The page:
This panel will focus on the UK’s current situation with the concord of ECHR decisions and their implementation into UK law. We will be listening the experts in Human rights, such as professors, human rights lawyers, judges, and more. This panel will be face-to-face in February. We will post the updates on our website soon.
Research and discussion project on “Women’s power in world economy and science.”
Women have an underestimated contribution to the global economy and to science. We want to research and acknowledge women’s efforts, contributions, and inventions. This project includes academic research and interview series.
UN COMMISSION ON STATUS OF WOMEN FORUM
Human Rights Solidarity has registered to join UN CSW. We will be entering the UN’s face-to-face parallel events in New York and discussing the outcome of our research project, “Women’s power in world economy and science” we will host guest speakers and prepare a presentation for this event. We need human resources to prepare for this event.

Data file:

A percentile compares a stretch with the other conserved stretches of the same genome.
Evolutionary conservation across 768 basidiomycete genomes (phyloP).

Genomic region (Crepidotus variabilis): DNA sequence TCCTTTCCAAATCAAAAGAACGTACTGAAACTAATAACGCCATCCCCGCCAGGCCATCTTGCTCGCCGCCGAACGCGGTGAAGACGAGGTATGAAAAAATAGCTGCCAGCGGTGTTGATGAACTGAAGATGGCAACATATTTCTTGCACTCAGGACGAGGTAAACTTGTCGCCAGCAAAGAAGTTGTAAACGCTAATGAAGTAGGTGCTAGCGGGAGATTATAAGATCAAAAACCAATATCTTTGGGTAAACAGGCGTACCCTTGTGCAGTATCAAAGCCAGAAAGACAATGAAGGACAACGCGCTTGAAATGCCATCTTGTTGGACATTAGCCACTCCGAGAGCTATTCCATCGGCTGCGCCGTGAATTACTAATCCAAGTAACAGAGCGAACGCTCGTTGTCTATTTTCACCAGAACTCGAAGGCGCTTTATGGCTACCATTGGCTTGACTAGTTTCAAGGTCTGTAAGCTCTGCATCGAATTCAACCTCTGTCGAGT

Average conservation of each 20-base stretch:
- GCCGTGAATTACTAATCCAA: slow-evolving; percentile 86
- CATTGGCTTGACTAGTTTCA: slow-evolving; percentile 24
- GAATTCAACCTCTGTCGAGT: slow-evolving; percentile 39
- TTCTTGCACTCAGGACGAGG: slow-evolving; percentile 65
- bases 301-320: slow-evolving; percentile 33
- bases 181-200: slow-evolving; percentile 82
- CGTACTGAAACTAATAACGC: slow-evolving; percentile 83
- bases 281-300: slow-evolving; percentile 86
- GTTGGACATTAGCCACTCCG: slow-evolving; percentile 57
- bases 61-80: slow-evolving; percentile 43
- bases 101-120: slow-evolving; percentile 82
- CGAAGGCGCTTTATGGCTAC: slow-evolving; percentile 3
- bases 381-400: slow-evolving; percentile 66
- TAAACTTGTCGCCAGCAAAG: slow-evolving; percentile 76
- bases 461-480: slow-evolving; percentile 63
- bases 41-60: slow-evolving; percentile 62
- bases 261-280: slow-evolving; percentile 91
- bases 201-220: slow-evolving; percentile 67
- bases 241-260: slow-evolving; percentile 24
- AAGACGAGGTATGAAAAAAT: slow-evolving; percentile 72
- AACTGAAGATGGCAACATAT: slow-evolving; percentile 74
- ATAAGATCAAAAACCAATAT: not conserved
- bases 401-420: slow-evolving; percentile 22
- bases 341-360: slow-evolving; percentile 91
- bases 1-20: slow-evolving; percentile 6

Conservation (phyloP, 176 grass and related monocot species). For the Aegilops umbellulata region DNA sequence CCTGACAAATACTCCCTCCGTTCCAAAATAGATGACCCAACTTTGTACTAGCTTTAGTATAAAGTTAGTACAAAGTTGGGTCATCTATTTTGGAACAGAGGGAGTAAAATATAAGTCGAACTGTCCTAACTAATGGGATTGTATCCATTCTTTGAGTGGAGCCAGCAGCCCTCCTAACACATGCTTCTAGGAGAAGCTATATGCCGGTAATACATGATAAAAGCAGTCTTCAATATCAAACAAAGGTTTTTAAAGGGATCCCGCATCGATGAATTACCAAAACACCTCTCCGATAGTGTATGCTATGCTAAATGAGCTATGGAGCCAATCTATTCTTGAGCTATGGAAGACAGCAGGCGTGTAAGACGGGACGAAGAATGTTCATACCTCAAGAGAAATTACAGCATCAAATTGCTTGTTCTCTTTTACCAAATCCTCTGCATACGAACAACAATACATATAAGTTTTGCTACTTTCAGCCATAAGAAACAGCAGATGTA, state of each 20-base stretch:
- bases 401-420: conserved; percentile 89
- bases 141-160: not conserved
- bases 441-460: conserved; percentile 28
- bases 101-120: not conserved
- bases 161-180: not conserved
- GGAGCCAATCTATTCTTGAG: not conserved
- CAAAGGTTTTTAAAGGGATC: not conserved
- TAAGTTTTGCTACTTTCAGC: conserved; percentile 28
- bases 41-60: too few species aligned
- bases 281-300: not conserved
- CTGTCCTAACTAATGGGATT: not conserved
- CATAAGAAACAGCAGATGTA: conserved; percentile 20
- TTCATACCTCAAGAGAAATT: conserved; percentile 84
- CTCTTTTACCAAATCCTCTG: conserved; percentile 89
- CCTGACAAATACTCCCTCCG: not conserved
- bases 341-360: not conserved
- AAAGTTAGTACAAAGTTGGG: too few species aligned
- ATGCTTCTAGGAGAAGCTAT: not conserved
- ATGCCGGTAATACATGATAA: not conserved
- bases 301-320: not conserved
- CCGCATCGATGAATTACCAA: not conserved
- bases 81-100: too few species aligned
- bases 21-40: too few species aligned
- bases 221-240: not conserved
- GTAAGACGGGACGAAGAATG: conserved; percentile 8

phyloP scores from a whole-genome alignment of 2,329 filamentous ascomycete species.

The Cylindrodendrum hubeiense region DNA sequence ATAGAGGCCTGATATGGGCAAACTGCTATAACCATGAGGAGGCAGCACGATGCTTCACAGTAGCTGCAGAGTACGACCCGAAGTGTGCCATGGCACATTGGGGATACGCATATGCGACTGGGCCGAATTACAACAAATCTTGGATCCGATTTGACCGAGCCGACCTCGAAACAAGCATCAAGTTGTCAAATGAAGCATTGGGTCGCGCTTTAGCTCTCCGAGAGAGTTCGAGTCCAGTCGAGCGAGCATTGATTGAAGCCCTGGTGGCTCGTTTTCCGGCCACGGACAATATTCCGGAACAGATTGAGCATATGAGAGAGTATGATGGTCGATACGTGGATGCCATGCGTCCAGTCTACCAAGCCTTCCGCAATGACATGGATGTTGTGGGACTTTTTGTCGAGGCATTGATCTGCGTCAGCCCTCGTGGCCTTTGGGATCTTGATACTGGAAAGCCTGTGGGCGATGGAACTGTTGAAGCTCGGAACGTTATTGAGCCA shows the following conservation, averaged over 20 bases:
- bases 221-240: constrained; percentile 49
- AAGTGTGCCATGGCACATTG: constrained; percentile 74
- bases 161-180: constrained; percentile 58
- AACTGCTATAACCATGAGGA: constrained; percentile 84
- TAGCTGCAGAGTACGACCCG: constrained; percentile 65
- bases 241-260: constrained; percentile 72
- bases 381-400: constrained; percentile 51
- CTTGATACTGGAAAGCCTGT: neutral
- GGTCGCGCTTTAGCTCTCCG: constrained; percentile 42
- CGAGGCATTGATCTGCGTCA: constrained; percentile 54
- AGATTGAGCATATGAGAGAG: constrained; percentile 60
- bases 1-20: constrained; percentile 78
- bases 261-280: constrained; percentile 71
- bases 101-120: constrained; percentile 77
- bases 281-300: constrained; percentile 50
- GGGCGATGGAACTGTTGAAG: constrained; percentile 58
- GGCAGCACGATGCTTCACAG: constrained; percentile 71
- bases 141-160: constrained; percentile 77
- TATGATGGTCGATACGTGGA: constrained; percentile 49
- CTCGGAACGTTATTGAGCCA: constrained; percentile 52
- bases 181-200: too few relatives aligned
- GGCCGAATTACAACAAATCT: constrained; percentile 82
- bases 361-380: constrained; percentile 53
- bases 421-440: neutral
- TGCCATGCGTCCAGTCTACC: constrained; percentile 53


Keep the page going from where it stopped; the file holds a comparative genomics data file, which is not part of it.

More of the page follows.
Deadline: 6 January.
Human rights history walking tours in London, such as the Suffragette, Black history, and more. London is full of history. We will be walking to different London landmarks to witness the history of human rights.
These tours will be open to volunteers, and the guide will be booked in advance.
Discussions with young people on ‘activism through art.’
Activism has many formats, and the use of art is a profound method. Art is not only an abstract way of acting but also a way of showing solidarity. We will discuss the art pieces that demonstrate the violation of human rights and try to find ways to show solidarity.
Research on International Criminal Law and Rome Statute’ mass killing of political groups’ and why it is not covered in the term ‘genocide’.
This research will try to identify the core elements of genocide described in the Rome Statute and analyse the reason behind setting ‘protected groups’ and why political groups are not one of them. The outcome of the research will be published on our website.
Please contact us if you wish to be part of the research team.
Research on the violation of disabled people’s rights and their struggles.